They claim that 98% of its users fall within those tiers. Sounds like they're giving 98% of us a way to save a few bucks, right? Wrong. What people are overlooking is the fact that those statistics don't include the fact that you will be TETHERING. As in, your computer will be transferring data, and you're already accustomed to a much heavier data consumption through that medium. Think of how those little widgets on your laptop grab information off the net every so often, or a single Youtube video could easily be 20+ megs. It does add up, and ultimately anyone who wants to tether with AT&T should use it sparsely - otherwise, they'll be paying $10/gig for your overages.

I'll give AT&T some credit - their marketing geniuses and social engineers are gaming this system well - using the upcoming iPhone and OS for service type changes, some of which require contracts, some don't - helping them limit the impact on their network in creative ways while making you think you're getting a better deal. I especially like the fact once you drop out of an unlimited contract you can't go back, and they're trying to sway you out of it by not changing your expiration date if you drop down, and "allowing" you to switch back and forth between the two plans. Oh, and new iPad users? If you don't have a plan by the time OS 4 launches, you'll be subject to these new limits.

Let's face it - AT&T's network can't handle the iPhone. It's a blame game that ultimately both could be doing better at. I'm sure the iPhone could change it's tower-hogging style behavior, and I'm sure AT&T could be deploying all these upgrades they keep telling us about faster.

For me, if I do decide to go with the next iPhone, I won't be buying it with a contract. I'm going to stay a free agent, and not get locked in to a new agreement, and not buy their joke for insurance (monthly fee and still the cost of buying a refurbished unit for the deductable?!) - and I am getting closer every day to switching over to maybe the Evo 4G on Sprint - a hybrid solution with a limited 4g network around the area. Sprint and Verizon seem to have a much more reliable network, and since this device is still primarily a phone, voice calls do count for something. Sprint's at least would afford me faster WiMAX when I could get it, and openly promote the device's ability to share the connection with up to 8? devices.

I haven't investigated the fees, but when I can't go a single day without a dropped call, and I try to find landlines to fall back on where I can instead of my phone, something has got to change.

Categories: Consumerism

Netflix++

May 26th, 2010 No comments

Once again I have to show praise for this company. In a time where everyone is cutting corners they are giving proactive discounts when they totally could not bother with even notifying me about a delay.

We're Sorry Your DVD Shipment Was Delayed

Dear Michael,

Due to a technical problem, your DVD shipment was delayed and will ship on Wednesday, May 26th.

We pride ourselves in delighting you, and we've let you down. We apologize, and we will issue a 10% credit to your account in the next few days. You don't need to do anything. Your credit will automatically be applied to your next billing statement.

Categories: Consumerism

AT&T takes a shit on us again?

May 22nd, 2010 1 comment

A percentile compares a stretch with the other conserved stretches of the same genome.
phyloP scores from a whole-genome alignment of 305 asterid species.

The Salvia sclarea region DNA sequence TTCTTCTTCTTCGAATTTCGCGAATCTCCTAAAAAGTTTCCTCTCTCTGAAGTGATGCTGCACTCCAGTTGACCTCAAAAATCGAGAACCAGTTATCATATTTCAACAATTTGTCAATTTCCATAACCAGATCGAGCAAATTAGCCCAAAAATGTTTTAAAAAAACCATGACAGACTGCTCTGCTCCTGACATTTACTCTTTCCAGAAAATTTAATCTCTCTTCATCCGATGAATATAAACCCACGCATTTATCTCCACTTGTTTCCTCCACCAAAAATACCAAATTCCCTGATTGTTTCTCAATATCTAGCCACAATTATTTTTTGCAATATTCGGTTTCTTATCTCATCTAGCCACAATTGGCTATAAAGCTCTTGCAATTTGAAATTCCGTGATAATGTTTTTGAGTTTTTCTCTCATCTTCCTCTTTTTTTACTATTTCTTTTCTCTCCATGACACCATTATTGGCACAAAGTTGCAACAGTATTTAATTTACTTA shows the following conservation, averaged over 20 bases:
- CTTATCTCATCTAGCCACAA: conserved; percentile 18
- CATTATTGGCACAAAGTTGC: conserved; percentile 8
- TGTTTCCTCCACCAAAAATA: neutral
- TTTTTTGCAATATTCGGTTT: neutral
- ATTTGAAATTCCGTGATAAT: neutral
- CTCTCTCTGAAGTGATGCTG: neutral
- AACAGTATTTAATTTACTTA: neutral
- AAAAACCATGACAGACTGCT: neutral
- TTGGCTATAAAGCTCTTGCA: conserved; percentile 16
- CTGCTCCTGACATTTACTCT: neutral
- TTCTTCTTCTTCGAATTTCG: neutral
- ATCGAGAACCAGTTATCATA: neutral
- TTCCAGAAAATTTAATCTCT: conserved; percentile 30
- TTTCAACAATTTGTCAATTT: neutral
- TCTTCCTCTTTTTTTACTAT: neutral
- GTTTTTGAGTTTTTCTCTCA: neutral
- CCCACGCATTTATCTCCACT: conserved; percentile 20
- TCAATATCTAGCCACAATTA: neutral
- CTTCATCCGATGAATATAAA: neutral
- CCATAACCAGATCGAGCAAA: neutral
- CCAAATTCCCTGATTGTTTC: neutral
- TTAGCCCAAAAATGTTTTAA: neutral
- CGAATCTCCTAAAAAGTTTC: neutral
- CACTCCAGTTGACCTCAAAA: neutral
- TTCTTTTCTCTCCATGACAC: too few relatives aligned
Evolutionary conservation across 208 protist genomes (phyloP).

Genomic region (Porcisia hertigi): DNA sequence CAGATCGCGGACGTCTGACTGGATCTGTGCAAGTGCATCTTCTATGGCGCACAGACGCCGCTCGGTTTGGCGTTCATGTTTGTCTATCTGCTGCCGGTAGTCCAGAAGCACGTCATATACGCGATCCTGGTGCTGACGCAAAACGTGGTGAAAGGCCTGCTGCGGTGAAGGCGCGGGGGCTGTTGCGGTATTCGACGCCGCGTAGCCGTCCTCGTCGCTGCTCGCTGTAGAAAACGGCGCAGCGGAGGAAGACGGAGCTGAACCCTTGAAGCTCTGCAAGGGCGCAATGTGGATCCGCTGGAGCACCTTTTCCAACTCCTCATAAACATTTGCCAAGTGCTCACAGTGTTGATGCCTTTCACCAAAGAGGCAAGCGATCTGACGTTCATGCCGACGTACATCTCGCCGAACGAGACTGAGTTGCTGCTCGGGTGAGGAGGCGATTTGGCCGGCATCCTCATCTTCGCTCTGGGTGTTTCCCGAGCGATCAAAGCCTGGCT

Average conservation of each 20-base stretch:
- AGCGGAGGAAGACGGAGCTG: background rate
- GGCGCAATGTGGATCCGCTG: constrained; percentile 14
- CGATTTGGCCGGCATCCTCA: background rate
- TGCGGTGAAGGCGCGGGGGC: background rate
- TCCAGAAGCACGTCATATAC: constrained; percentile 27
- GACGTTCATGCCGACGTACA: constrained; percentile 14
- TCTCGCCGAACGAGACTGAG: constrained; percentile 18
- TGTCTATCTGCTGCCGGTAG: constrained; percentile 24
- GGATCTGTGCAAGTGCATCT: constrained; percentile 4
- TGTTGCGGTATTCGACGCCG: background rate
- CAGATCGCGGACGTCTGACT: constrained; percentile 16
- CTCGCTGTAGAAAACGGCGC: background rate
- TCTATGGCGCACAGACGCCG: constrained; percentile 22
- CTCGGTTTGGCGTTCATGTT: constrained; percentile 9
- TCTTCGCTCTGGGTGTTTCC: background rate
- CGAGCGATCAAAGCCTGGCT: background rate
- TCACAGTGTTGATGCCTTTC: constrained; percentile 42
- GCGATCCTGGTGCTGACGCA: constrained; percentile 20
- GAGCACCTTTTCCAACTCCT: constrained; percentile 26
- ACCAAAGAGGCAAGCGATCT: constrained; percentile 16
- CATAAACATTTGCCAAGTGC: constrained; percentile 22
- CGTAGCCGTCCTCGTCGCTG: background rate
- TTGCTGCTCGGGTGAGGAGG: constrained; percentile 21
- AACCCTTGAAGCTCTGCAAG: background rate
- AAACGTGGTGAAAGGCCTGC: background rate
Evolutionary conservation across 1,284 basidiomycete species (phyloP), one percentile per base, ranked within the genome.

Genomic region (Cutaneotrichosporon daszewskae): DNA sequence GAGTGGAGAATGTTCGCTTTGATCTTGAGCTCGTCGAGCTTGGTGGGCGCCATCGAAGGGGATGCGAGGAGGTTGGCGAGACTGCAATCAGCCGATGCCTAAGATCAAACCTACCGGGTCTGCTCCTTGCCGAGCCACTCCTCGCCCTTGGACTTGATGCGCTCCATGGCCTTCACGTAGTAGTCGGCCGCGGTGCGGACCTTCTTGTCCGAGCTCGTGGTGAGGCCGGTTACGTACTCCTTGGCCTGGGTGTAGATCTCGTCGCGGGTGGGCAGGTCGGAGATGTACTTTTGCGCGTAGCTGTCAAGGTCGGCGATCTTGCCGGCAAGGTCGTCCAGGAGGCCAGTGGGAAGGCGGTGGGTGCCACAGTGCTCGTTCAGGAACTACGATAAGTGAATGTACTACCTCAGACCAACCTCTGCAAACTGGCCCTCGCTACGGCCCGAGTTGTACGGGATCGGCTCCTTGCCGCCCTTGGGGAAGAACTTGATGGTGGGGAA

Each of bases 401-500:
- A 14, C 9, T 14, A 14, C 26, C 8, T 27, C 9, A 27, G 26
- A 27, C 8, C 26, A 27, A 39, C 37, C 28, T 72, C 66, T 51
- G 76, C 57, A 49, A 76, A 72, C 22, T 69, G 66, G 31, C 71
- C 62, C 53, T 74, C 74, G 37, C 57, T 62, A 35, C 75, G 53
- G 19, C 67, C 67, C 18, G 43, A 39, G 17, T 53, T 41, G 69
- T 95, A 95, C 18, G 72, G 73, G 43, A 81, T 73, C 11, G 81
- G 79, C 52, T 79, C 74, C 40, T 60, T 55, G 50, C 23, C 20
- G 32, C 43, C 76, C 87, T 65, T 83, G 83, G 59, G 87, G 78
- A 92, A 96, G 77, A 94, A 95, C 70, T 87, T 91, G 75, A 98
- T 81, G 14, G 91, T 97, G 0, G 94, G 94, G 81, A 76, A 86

Wow - two headlines in the same amount of weeks worth screaming about.

They're increasing ETF fees on all devices that actually matter and put any strain on their network. They've reduced fees on "basic and quick messaging phones" - which aren't anything that anyone cares about anymore.

"... the ETF will increase to $325, and be reduced by $10 for each month that you remain with us as a customer during the balance of your two-year service agreement."

Do the math: if you ride out your contract until month #23, you still owe them $95. You can never break even until you've gone out of your contract. I bet this will stay in effect for next year's iPhone refresh (assuming the pattern continues) - which means larger ETFs/upgrade costs for people who want to upgrade to the next iPhone after the 4G. All of us folks who plan on getting an iPhone 4G will be agreeing to these new terms (assuming we buy into a contract.) AT&T's got virtual crack with the iPhone (and iPad, I suppose) - they rope you in with two year agreements but release a new device each year... it would be so great if Apple got out of their damn agreement with AT&T.

Will have to weigh the options - I might be out of my contract soon anyway and it might be cheaper to buy the phone without a contract. Assuming I even stay with AT&T.

Ref: http://www.att.com/gen/press-room?pid=17951

Categories: Consumerism, Toys

AT&T is at it again!

May 14th, 2010 No comments

The empty promise fairy is here again.

Remember when AT&T didn't have MMS support, and kept delaying it? "Later this summer" - finally delivered September 25th. Over two years since the original iPhone launched on AT&T's network and MMS support was on just about every phone imaginable.

Or when they would have upgraded capacity? I can't tell anything. Lately it seems I get dropped calls almost 100% of the time.

What about tethering support? Still haven't seen that... the Engadget announcement says "soon" back in November 2008. Tethering support was official in iPhone OS 3.0 in June 2009. "Official" carrier support in the US? Still not an option (unless you jailbreak, etc.)

Now, in the midst of a new iPhone launch this summer they've got another announcement that will make everyone think "our problems will be solved!" - but if history is any guide, it's just a properly timed announcement to gain confidence in a competitive market. The iPhone is an extremely extensible product, but the service lately has literally had me thinking about jumping ship. Sprint and Verizon both have a decent array of phones, and their coverage out here is quite good in comparison; Sprint also offers their hybrid 4g/3g options too.

Anyway, time will tell. It's a shame that Apple is so crippled by AT&T.

Categories: Consumerism